Regardless of what you using for de-icing, bear in mind that more is not necessarily better (except in the case of shoveling I guess), so always follow the manufacturers guidelines for any product you use in order to minimize environmental damage
How can you do your part? If you’re hosting a party for the big game, help green the event by making your gathering as eco-friendly as possible. To help you do so, we’ve put together a list of eight simple tips for planning your green Super Bowl party.

1. Green your TV

Having a group of people watch a game together does save some energy, since only one TV will be on instead of many. Still, most people want to see a football game on a big screen. If you’re considering buying a new TV for your party, choose an energy-efficient model. Many televisions are Energy Star certified, and on average these models are 25 percent more energy efficient than other models. If you do choose to buy a new TV, be sure to donate or recycle your old one. The EPA offers suggestions for where to do this, or you can search for local options at Earth911.

2. Make food at home

Grocery store party platters and takeout can be tempting for options when hosting a party, but oftentimes these come with a lot of packaging. Pizza boxes especially can pose a recycling dilemma; if they have any grease or food residue on them, they can’t be recycled. Consider seeking out some party food recipes that are easy to make ahead of time, like this list of vegetarian options. This can take a lot of packaging waste out of the equation, and if you buy ingredients in bulk, you can reduce packaging even more (and save money!).

3. Buy the greenest beverages

You can green the beverages at your Super Bowl party by making a couple of wise selections. First, buy in bulk; a two-liter bottle of soda yields fewer bottles and cans to deal with and often costs less, too. If you do opt for individually packaged drinks, select easy-to-recycle containers like cans that your guests are used to putting in the recycling bin. Second, if there are local breweries in your area, try these brews. They have smaller carbon footprints because they haven’t traveled long distances. Some breweries also have green practices, so do a little research about beverage brands if you’re interested in supporting green businesses.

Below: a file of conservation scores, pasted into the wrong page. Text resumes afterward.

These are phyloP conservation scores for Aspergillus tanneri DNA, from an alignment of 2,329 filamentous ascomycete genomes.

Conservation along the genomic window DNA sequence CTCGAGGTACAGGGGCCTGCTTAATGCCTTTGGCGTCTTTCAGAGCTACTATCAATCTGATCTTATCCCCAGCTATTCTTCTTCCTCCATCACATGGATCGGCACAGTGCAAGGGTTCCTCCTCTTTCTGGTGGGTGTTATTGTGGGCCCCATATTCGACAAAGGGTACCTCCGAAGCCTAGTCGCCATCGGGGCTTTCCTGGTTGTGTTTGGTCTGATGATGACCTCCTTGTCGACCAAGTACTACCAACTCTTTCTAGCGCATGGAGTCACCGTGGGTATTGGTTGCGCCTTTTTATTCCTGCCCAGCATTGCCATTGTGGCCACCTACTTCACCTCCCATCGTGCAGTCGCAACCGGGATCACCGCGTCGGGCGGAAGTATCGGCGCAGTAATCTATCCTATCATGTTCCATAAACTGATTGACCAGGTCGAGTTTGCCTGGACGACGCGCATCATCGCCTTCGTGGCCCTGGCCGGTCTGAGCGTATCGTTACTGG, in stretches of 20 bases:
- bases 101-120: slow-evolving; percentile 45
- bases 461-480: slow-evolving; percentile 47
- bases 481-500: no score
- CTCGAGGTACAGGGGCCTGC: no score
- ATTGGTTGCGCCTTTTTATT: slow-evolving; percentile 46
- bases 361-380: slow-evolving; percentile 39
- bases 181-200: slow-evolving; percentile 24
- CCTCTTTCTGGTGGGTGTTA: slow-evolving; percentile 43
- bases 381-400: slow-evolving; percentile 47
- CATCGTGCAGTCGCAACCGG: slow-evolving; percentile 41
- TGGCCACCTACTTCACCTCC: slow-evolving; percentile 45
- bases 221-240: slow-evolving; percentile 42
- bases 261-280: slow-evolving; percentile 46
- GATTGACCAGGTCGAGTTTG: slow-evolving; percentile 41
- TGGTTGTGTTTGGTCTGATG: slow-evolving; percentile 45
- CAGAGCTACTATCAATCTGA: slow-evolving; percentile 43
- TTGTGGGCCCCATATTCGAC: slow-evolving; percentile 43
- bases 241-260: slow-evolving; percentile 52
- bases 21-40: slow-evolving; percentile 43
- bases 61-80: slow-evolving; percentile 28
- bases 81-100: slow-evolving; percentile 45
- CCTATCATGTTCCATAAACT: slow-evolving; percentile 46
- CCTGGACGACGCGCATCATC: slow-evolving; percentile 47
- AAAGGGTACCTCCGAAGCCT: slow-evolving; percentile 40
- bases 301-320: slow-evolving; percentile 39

4. Opt for reusables

Disposable dinnerware may be the quickest to clean up after a party, but sending bags of trash to the landfill isn’t ideal for any party. Instead, try using your own plates and cups, or if you don’t have enough for a large group, ask friends to pitch in and bring their own. If you’re worried about cups and glasses getting mixed up, try out one of Apartment Therapy’s handy suggestions for how to mark drink containers.

5. Make decorations yourself

Instead of buying one-time-use decorations for your party, go the DIY route. You might even be able to reuse materials you have lying around the house.  Some suggestions for repurposed decorations include football-themed silverware holders made from tomato or coffee cans and noise makers for the kids made from plastic bottles. You can also turn your table into a football field using just some white tape, no special tablecloth needed.

6. Have clear recycling guidelines

One of the main reasons people don’t recycle on their own is because it’s inconvenient, so a simple way to ensure recyclables don’t end up in the trash at your gathering is to plan ahead. Have a designated place to recycle with clearly labeled trash and recycling bins. This way everyone will be able to focus on the game and not what to do with their empty soda cans and beer bottles.

7. Don’t waste leftovers